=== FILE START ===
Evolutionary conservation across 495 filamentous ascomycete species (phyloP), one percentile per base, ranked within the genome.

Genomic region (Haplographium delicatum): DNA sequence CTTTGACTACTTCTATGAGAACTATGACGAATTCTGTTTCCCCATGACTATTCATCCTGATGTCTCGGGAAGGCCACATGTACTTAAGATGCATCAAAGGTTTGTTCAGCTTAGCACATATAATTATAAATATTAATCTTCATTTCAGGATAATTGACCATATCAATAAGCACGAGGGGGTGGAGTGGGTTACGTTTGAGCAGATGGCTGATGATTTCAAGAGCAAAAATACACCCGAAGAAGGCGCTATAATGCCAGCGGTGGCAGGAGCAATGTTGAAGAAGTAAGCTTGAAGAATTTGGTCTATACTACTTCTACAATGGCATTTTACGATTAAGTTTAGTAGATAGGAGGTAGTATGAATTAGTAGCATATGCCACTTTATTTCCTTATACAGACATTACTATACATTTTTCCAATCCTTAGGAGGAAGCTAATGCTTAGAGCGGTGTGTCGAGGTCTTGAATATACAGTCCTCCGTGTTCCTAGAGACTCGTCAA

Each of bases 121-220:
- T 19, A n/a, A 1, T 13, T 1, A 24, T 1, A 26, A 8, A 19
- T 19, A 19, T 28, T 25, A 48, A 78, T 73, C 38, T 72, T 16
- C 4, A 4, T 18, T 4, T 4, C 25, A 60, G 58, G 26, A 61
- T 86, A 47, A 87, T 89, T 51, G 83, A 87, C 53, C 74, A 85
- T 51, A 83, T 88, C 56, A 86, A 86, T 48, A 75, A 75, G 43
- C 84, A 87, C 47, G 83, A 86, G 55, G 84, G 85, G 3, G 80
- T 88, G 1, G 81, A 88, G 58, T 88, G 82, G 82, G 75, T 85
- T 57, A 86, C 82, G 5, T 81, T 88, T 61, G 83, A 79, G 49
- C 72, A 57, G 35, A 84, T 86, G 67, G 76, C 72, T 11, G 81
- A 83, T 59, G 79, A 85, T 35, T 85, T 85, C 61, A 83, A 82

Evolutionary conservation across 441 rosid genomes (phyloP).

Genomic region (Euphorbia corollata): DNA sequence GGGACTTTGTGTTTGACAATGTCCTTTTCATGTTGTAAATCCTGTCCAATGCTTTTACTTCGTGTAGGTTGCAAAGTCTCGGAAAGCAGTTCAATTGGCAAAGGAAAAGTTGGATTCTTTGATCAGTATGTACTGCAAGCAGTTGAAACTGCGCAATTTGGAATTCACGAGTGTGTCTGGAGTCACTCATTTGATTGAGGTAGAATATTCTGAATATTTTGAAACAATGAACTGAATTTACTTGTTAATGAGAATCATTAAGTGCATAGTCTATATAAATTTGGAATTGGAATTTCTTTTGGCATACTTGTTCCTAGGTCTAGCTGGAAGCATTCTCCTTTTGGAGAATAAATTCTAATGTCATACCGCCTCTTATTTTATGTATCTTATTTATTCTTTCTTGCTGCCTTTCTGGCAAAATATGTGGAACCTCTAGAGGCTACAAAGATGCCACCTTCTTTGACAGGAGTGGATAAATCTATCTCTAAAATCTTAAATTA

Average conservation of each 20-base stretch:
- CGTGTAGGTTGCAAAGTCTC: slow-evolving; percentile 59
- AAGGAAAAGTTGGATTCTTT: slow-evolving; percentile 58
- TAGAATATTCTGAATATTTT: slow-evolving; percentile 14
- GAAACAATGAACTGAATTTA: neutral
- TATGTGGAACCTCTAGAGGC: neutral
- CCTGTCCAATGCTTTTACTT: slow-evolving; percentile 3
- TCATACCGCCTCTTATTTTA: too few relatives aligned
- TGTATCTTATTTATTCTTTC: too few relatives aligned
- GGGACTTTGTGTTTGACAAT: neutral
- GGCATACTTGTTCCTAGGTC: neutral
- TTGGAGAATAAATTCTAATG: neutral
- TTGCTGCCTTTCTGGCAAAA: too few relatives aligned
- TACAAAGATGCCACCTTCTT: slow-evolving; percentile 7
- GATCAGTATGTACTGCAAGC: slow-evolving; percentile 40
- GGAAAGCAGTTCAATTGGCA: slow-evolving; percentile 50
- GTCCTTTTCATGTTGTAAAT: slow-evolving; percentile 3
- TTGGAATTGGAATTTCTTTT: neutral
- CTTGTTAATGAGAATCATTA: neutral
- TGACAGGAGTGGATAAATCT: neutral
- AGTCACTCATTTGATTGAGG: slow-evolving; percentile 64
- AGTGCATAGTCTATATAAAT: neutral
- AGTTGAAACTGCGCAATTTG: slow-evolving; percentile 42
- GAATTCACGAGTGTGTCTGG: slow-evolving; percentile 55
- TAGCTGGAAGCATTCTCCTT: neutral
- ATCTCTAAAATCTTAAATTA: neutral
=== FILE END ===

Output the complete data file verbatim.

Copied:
Evolutionary conservation across 495 filamentous ascomycete species (phyloP), one percentile per base, ranked within the genome.

Genomic region (Haplographium delicatum): DNA sequence CTTTGACTACTTCTATGAGAACTATGACGAATTCTGTTTCCCCATGACTATTCATCCTGATGTCTCGGGAAGGCCACATGTACTTAAGATGCATCAAAGGTTTGTTCAGCTTAGCACATATAATTATAAATATTAATCTTCATTTCAGGATAATTGACCATATCAATAAGCACGAGGGGGTGGAGTGGGTTACGTTTGAGCAGATGGCTGATGATTTCAAGAGCAAAAATACACCCGAAGAAGGCGCTATAATGCCAGCGGTGGCAGGAGCAATGTTGAAGAAGTAAGCTTGAAGAATTTGGTCTATACTACTTCTACAATGGCATTTTACGATTAAGTTTAGTAGATAGGAGGTAGTATGAATTAGTAGCATATGCCACTTTATTTCCTTATACAGACATTACTATACATTTTTCCAATCCTTAGGAGGAAGCTAATGCTTAGAGCGGTGTGTCGAGGTCTTGAATATACAGTCCTCCGTGTTCCTAGAGACTCGTCAA

Each of bases 121-220:
- T 19, A n/a, A 1, T 13, T 1, A 24, T 1, A 26, A 8, A 19
- T 19, A 19, T 28, T 25, A 48, A 78, T 73, C 38, T 72, T 16
- C 4, A 4, T 18, T 4, T 4, C 25, A 60, G 58, G 26, A 61
- T 86, A 47, A 87, T 89, T 51, G 83, A 87, C 53, C 74, A 85
- T 51, A 83, T 88, C 56, A 86, A 86, T 48, A 75, A 75, G 43
- C 84, A 87, C 47, G 83, A 86, G 55, G 84, G 85, G 3, G 80
- T 88, G 1, G 81, A 88, G 58, T 88, G 82, G 82, G 75, T 85
- T 57, A 86, C 82, G 5, T 81, T 88, T 61, G 83, A 79, G 49
- C 72, A 57, G 35, A 84, T 86, G 67, G 76, C 72, T 11, G 81
- A 83, T 59, G 79, A 85, T 35, T 85, T 85, C 61, A 83, A 82

Evolutionary conservation across 441 rosid genomes (phyloP).

Genomic region (Euphorbia corollata): DNA sequence GGGACTTTGTGTTTGACAATGTCCTTTTCATGTTGTAAATCCTGTCCAATGCTTTTACTTCGTGTAGGTTGCAAAGTCTCGGAAAGCAGTTCAATTGGCAAAGGAAAAGTTGGATTCTTTGATCAGTATGTACTGCAAGCAGTTGAAACTGCGCAATTTGGAATTCACGAGTGTGTCTGGAGTCACTCATTTGATTGAGGTAGAATATTCTGAATATTTTGAAACAATGAACTGAATTTACTTGTTAATGAGAATCATTAAGTGCATAGTCTATATAAATTTGGAATTGGAATTTCTTTTGGCATACTTGTTCCTAGGTCTAGCTGGAAGCATTCTCCTTTTGGAGAATAAATTCTAATGTCATACCGCCTCTTATTTTATGTATCTTATTTATTCTTTCTTGCTGCCTTTCTGGCAAAATATGTGGAACCTCTAGAGGCTACAAAGATGCCACCTTCTTTGACAGGAGTGGATAAATCTATCTCTAAAATCTTAAATTA

Average conservation of each 20-base stretch:
- CGTGTAGGTTGCAAAGTCTC: slow-evolving; percentile 59
- AAGGAAAAGTTGGATTCTTT: slow-evolving; percentile 58
- TAGAATATTCTGAATATTTT: slow-evolving; percentile 14
- GAAACAATGAACTGAATTTA: neutral
- TATGTGGAACCTCTAGAGGC: neutral
- CCTGTCCAATGCTTTTACTT: slow-evolving; percentile 3
- TCATACCGCCTCTTATTTTA: too few relatives aligned
- TGTATCTTATTTATTCTTTC: too few relatives aligned
- GGGACTTTGTGTTTGACAAT: neutral
- GGCATACTTGTTCCTAGGTC: neutral
- TTGGAGAATAAATTCTAATG: neutral
- TTGCTGCCTTTCTGGCAAAA: too few relatives aligned
- TACAAAGATGCCACCTTCTT: slow-evolving; percentile 7
- GATCAGTATGTACTGCAAGC: slow-evolving; percentile 40
- GGAAAGCAGTTCAATTGGCA: slow-evolving; percentile 50
- GTCCTTTTCATGTTGTAAAT: slow-evolving; percentile 3
- TTGGAATTGGAATTTCTTTT: neutral
- CTTGTTAATGAGAATCATTA: neutral
- TGACAGGAGTGGATAAATCT: neutral
- AGTCACTCATTTGATTGAGG: slow-evolving; percentile 64
- AGTGCATAGTCTATATAAAT: neutral
- AGTTGAAACTGCGCAATTTG: slow-evolving; percentile 42
- GAATTCACGAGTGTGTCTGG: slow-evolving; percentile 55
- TAGCTGGAAGCATTCTCCTT: neutral
- ATCTCTAAAATCTTAAATTA: neutral